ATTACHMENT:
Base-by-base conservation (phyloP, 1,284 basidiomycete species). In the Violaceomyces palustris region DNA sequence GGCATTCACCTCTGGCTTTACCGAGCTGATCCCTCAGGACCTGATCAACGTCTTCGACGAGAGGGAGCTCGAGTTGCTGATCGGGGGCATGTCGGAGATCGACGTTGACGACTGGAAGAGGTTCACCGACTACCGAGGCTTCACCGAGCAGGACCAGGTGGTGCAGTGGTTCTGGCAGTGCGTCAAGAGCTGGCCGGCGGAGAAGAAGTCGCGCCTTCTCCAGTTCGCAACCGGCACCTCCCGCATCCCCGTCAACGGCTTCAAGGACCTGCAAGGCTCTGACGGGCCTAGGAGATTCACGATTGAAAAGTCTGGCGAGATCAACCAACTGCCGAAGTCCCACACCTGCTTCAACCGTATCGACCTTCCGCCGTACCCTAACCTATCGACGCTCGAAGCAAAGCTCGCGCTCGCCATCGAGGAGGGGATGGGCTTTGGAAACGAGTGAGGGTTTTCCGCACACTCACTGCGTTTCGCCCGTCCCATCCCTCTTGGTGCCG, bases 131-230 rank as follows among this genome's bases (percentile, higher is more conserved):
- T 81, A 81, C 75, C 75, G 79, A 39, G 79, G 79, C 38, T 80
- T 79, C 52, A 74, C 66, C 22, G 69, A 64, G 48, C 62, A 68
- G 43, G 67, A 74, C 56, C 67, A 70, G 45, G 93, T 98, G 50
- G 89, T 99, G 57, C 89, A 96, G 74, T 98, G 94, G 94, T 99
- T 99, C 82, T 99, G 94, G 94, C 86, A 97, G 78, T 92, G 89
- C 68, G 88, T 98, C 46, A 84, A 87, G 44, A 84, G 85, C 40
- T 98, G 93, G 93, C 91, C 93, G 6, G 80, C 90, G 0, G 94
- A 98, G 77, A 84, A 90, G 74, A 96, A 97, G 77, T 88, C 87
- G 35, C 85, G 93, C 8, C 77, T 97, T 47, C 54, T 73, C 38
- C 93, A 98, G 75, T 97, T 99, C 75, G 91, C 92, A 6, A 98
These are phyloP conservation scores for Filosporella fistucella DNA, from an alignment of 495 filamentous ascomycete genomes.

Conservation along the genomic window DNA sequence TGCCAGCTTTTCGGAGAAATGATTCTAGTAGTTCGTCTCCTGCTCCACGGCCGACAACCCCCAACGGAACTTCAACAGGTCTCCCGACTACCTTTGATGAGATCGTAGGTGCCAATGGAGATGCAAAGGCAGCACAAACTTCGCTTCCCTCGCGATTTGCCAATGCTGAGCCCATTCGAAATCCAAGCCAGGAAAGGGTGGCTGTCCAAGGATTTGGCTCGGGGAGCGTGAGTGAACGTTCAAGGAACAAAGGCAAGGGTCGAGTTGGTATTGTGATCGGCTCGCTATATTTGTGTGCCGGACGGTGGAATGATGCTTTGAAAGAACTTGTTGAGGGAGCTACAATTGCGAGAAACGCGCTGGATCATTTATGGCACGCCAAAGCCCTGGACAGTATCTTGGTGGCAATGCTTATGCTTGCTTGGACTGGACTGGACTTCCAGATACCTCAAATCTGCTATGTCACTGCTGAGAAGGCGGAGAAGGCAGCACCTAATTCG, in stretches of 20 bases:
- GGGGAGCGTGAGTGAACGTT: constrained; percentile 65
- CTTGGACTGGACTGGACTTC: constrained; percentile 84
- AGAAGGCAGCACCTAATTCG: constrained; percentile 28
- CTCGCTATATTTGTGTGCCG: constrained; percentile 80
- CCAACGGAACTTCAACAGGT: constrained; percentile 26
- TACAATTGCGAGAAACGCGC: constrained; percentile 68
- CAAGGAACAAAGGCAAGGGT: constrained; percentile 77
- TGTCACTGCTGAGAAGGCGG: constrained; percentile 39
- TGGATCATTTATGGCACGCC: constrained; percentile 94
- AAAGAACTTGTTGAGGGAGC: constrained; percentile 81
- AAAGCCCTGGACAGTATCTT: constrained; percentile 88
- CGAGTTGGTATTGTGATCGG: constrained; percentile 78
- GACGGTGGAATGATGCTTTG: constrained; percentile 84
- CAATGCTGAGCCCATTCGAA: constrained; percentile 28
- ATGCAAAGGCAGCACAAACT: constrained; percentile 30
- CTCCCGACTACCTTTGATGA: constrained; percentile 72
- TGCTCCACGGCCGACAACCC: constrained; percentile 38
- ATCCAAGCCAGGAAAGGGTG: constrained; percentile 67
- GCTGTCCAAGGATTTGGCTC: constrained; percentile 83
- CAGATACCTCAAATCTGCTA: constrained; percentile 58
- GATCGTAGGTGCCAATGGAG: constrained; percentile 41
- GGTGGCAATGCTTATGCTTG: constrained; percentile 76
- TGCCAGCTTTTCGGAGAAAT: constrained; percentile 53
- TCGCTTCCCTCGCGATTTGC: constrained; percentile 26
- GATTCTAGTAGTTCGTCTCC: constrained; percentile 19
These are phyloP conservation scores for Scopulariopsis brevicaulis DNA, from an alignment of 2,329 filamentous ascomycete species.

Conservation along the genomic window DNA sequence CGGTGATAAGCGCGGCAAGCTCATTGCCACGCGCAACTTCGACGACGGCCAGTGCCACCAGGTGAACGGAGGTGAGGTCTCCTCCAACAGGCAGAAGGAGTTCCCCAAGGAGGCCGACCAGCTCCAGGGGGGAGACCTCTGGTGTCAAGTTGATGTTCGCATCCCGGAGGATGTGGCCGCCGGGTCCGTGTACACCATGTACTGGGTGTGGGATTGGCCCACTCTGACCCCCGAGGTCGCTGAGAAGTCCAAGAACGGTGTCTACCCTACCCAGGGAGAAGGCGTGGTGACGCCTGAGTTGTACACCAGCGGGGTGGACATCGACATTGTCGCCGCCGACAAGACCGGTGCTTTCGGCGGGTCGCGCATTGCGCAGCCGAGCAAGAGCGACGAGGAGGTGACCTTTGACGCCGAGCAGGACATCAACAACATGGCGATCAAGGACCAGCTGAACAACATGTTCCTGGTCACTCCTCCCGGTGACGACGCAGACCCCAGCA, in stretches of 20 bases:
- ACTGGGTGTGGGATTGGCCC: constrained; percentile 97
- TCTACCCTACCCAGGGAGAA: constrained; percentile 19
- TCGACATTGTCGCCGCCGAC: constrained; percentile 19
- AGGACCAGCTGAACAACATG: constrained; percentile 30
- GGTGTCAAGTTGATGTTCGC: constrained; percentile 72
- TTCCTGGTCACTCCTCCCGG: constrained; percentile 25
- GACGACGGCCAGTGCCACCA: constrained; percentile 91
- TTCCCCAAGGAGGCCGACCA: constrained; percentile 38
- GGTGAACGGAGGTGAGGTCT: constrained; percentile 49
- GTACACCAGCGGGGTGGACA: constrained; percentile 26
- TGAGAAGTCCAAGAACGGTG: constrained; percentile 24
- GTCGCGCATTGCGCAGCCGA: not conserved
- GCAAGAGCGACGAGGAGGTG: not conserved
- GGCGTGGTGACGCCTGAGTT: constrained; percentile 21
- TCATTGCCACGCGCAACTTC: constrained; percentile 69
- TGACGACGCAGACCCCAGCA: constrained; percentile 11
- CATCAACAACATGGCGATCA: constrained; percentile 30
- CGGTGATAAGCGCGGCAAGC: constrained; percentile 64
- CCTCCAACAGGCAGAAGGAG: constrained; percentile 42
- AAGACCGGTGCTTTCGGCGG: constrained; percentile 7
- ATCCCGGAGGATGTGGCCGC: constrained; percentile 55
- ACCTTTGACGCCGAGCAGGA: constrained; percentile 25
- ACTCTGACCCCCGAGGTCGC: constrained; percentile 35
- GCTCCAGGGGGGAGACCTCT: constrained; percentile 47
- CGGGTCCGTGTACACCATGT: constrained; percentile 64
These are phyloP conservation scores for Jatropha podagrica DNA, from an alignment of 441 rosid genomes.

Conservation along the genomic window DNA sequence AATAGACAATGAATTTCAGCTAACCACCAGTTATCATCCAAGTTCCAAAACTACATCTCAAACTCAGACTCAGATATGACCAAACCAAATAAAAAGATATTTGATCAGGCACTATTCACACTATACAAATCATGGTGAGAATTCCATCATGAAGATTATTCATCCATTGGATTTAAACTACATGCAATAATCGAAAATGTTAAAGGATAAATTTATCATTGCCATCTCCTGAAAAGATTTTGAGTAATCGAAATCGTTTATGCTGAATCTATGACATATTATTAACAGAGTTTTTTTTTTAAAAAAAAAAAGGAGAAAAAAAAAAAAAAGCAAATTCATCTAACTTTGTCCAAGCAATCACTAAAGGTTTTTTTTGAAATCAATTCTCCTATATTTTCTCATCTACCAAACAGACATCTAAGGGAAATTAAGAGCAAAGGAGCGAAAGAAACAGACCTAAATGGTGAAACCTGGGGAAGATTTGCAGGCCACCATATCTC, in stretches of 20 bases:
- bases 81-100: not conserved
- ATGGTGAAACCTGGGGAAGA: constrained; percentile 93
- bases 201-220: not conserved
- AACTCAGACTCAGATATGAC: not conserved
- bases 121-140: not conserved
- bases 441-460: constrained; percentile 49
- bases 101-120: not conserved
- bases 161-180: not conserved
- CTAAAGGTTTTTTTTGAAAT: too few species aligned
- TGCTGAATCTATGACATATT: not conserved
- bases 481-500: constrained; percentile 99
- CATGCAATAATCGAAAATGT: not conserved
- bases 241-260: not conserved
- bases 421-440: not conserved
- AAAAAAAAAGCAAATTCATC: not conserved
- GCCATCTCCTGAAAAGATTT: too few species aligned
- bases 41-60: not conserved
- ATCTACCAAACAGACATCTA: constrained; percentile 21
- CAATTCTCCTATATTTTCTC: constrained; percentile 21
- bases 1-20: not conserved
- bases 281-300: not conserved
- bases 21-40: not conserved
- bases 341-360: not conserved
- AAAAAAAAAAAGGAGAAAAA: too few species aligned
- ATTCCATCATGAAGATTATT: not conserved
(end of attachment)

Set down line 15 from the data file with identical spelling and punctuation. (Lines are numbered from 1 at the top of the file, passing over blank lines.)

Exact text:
- CTTGGACTGGACTGGACTTC: constrained; percentile 84